The Woodford Folk Festival is held annually over six days and six nights from Dec 27th through to January 1st. More than 2,000 local, national and international, artists, musicians and presenters put on over 438 acts to an audience of an estimated 132,000 people. The festival begins each year with the iconic Opening Ceremony and closes with the spectacular showcase, the Fire Event on New Year’s Day. It is the largest gathering of artists and musicians in Australia.
My work with Woodford, included designing a suite of customer-focused websites that increased ticket sales by over 40%. During 2017, I project managed “front of house” driving ticket sales, festival gates and leading a team of seven staffers and over 200 volunteers. After experiencing firsthand the value perception problems and customer experience issues the festival suffered, I worked with an offshore team to design new websites for the Woodford Folk Festival as well as their brands Artisan Camp, The Planting and Woodfordia. I also managed and created content for their accompanying social media accounts as well as a new and improved eDM and a spring PR campaign for their national touring arm the Festival of Small Halls. The increase in ticket sales was a result of designing customer-centric websites that communicated value and made it easy for customers to purchase tickets.
As an avid enthusiast and supporter of the Woodford Folk Festival, I volunteered as a People of Woodford interviewer during the 2016/2017 festival. As an interviewer, I spoked to over 20 people involved with the organisation such as patrons, staff, volunteers, stallholders and performers. These 15 – 20 minute interviews gave me so much insight into how the festival affected people – in many of the same ways – but also surprisingly, how it had changed their lives.
I volunteered again in 2017 during the smaller, Planting Festival held in May and met festival founder and director Bill Hauritz. As soon as we met he told me that I would “work for him some day.” Although I didn’t believe it at the time, that is exactly what happened. We stayed friends and in September I received a call from Bill. He said they had a problem and needed a new front of house manager as soon as possible. As this position is integral to ticket sales and starts to get busy in October, it was urgent. I had just finished a project so agreed to take on the challenge.
I started the position in October with no training and not much festival experience, but I knew Woodford well and knew I could do it. I had seven staff and over 200 volunteers to coordinate in my department as well as set up the seven main festival gates and oversee ticket sales. As soon as I started, I knew the websites were going to be a problem. They were old, had been designed in 2011 and not updated much since. We were receiving dozens of phone calls daily from patrons who could not figure out how to purchase tickets.
It was a long, had four months. I ended up living at the festival for the entire month of December and some of January to properly manage the position. While it was an amazing experience, it was also one of the most demanding jobs I’ve ever had. And I knew if I were struggling my staff would be as well. And since we were on the front lines of customer service, I knew I had to keep my staff happy. I made sure they were well fed, well rested and referred to my office as the “zen zone.” I filled it with plants, chocolates, fruit, crystals and calming essential oils for anyone stressed out to retreat into. During the festival, it was pointed out to me several times that this was the happiest front of house staff they had ever seen.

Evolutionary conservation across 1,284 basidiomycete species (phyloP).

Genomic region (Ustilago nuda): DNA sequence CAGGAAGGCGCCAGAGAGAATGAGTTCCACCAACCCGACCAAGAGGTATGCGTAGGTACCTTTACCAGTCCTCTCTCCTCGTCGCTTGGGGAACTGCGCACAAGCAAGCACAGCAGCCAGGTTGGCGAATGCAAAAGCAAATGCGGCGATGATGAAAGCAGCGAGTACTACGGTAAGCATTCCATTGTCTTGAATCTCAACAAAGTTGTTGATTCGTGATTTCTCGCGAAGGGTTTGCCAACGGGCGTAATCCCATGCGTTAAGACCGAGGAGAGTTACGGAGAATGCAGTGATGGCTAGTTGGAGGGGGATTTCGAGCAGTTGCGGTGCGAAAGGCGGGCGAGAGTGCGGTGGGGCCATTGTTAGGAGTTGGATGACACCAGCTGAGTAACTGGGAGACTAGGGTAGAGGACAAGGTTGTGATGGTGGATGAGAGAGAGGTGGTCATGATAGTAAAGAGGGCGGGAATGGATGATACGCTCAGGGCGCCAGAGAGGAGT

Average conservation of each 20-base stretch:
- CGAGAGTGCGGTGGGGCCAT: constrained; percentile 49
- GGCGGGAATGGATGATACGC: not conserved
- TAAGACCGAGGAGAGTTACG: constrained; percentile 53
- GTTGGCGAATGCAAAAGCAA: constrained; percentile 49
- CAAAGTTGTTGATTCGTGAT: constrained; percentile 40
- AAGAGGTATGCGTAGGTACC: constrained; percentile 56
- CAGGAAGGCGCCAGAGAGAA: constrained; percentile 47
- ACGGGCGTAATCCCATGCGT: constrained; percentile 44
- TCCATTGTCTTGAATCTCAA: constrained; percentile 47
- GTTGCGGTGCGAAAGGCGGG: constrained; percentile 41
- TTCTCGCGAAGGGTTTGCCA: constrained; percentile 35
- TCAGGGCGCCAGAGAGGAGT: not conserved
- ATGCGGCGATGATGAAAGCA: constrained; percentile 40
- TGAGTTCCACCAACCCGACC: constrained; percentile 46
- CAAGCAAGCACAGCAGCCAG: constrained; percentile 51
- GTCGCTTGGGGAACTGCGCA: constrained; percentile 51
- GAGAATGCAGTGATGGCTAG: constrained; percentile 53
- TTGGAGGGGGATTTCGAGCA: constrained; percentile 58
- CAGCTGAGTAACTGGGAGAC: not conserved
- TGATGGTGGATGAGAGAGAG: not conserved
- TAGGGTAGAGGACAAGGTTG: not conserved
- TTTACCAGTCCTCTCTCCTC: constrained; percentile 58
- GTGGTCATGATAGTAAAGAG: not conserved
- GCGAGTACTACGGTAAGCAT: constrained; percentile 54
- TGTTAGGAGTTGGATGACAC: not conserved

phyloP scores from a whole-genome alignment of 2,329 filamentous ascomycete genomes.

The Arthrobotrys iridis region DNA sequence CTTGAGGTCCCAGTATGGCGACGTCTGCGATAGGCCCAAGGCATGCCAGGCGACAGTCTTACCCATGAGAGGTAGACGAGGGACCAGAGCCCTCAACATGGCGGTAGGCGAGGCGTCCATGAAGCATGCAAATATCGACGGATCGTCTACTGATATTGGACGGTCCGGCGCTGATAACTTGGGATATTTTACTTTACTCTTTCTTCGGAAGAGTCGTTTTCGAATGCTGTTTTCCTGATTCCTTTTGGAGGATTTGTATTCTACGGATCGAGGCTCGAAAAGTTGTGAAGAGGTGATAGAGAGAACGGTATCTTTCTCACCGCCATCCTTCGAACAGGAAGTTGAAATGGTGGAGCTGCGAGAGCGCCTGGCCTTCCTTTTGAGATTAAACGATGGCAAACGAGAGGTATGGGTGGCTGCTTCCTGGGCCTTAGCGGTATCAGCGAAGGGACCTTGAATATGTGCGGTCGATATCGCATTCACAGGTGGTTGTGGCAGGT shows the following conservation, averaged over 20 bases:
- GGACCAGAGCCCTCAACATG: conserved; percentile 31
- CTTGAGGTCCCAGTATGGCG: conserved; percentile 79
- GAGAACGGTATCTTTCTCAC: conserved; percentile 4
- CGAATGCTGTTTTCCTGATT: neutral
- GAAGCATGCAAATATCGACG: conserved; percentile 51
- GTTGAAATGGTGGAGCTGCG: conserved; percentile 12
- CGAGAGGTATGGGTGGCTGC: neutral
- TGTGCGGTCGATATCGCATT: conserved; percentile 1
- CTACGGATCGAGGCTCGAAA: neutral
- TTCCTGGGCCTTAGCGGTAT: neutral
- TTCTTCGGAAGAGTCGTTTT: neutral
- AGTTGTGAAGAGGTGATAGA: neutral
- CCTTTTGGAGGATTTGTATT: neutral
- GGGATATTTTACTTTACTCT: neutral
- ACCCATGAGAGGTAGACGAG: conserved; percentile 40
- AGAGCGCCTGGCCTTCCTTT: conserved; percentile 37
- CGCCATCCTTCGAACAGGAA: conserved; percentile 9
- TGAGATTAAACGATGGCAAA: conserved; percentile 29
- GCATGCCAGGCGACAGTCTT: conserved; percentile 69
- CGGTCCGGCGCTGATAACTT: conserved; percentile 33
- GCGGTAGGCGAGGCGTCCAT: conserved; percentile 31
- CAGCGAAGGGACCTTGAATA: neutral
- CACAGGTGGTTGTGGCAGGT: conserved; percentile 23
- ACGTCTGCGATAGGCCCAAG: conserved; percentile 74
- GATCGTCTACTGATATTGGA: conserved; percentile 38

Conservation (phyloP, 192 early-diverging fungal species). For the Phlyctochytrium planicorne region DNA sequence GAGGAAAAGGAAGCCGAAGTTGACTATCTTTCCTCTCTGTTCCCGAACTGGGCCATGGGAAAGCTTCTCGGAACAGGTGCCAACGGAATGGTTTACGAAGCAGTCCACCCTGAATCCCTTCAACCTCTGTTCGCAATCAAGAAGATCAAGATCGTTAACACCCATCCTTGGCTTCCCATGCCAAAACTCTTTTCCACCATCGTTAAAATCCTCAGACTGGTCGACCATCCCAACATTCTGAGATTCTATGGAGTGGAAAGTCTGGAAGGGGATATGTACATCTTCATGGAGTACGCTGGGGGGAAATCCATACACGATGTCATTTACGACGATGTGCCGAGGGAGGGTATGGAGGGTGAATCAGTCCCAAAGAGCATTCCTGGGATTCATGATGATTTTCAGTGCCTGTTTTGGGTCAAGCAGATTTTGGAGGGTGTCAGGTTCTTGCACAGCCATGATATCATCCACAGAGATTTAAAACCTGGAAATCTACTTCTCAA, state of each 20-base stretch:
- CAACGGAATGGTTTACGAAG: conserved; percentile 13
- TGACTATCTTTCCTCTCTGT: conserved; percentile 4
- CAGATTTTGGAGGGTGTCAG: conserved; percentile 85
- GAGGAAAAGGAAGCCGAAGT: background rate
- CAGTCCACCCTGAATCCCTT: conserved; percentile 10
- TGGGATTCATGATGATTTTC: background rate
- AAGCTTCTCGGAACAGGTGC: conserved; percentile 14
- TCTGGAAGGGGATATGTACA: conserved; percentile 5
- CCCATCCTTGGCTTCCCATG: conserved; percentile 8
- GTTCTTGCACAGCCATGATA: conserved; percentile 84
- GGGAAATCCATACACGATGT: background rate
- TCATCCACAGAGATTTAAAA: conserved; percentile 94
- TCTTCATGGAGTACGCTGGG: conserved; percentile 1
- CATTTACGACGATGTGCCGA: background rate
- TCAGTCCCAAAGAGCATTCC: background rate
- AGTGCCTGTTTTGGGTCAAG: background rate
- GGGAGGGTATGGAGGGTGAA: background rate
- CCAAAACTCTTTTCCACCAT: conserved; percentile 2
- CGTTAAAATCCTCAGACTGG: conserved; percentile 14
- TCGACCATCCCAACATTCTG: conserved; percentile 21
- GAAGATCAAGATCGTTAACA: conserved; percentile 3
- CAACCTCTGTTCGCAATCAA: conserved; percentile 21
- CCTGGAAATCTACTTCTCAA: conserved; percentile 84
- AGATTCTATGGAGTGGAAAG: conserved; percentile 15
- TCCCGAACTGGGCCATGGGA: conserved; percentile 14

The Value Perception Problem
After the festival, a brain full of customer research and lower than usual ticket sales, I was hired to re-design the organisation’s websites. They finally admitted there was a value perception and ticket purchasing problem. As a not-for-profit, Woodforida has always relied on the generosity of it’s patrons. But during the 2017/2018 festival – and record breaking sales from festival the previous year – they decided to raise the ticket price and require everyone driving in to purchase a car pass for their vehicle. While these price changes were necessary to the organisation (Woodford has a permanent site so most of its budget goes towards site maintenance), the patrons did not see it this way. They saw the price rise as gauging and the car pass as unnecessary. Combined with difficulties purchasing tickets online, we had major issues to rectify to keep the organisation in the black.
The Value Perception Solutions
With the help of an overseas web development and design team, we began by re-designing two websites: the Artisan Camp and Planting. Knowing from my customer research that people loved the festival and from my time working behind-the-scenes that Woodfordia put on more than just a music festival, we re-wrote the script and made sure the new websites focused on several key factors including: the scope of the organisation, the diversity of experiences, the programme scale, ticket purchase ease and showcasing all the ways Woodfordia tries to make the world a better place (education, environmentalism, Indigenous culture, ritual, art, performance, community, goodwill, empathy and compassion).
Not only did the new websites for Artisan Camp, The Planting, Woodford Folk Festival and Woodfordia better communicate value and just how multi-faceted the organisation is – the websites increased ticket sales by over 40% and proved that upgrades to digital platforms was necessary and should be an ongoing requirement.
Biggest takeaways: take care of your team (leader’s eat last), make it so easy for your customer to purchase they have no reason not to, clearly communicate value and never underestimate the power of a great story told across great technology.